The World Health Organization is very focused right now on cholera as well as malaria. And the international community – we’ve seen the UNGA event last week as a real galvanizing moment in terms of contributions from other countries. By our count, we’ve seen over $700 million pledged, including our own $150 million commitment, from over 30 countries, and an additional $300 million in as-yet-undefined commitments from a range of other countries. So countries are working both through the UN fund as well as bilaterally, and we’re trying to continue to gauge that and make sure that this all gets channeled and coordinated in as effective a manner as possible. But you’re certainly seeing additional assets, including helicopters from the first tranche of helicopters from Japan – I believe three are on route now with potentially another three coming quite soon; the Afghan helicopters that we talked about, potentially from other countries, and a continued civilian assistance in a range of ways as well.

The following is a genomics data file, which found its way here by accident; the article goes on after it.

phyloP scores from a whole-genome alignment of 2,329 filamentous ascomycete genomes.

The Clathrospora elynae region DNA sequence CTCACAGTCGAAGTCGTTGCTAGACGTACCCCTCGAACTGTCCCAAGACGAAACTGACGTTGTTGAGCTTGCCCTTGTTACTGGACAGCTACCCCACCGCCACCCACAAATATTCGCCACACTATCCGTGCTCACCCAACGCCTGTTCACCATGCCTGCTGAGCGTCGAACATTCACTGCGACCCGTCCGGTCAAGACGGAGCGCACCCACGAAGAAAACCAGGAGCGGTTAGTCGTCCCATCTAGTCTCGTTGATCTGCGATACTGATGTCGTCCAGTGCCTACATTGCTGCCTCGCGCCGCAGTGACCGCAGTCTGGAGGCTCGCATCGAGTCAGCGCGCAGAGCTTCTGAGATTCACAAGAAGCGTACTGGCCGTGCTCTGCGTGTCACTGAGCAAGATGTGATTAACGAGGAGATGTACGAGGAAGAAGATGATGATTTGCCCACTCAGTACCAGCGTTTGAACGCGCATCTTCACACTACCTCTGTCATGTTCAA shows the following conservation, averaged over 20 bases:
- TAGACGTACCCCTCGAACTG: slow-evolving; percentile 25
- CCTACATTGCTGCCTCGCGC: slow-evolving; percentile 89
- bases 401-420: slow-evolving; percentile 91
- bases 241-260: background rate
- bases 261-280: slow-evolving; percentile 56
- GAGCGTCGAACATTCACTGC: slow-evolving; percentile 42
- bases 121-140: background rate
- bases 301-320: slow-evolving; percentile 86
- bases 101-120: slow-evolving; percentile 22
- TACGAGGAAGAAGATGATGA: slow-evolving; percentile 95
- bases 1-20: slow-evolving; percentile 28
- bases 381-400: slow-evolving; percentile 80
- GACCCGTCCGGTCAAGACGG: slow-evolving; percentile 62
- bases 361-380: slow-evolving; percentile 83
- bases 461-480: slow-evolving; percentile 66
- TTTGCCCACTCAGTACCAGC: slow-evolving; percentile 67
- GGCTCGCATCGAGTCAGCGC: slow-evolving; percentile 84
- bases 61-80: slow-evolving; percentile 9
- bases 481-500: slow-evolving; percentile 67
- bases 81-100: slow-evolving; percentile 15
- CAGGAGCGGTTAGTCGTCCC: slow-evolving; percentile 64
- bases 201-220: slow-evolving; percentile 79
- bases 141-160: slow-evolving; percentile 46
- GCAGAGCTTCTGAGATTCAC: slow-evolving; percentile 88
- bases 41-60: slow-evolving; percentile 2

So we will continue to be closely monitoring this working with the international community to coordinate this. But why don’t I turn this over to Bill to talk about the particular INL role on the helicopter, and then to Mark Ward to talk about where we are in relief efforts altogether.
MR. MCGLYNN: Thanks, Dan. Thank you very much. I think on behalf of all of us, let me express our deepest sympathies for those affected by the tragic flooding in Pakistan. Many of you know that the Department of State and the Bureau of International Narcotics and Law Enforcement Affairs has a long and close cooperation with the Government of Pakistan for border security and for counternarcotics and development in the North-West region. As part of that, the United States has provided a number of helicopters, and the Government of Pakistan has provided pilot and other technical support in order to conduct these programs.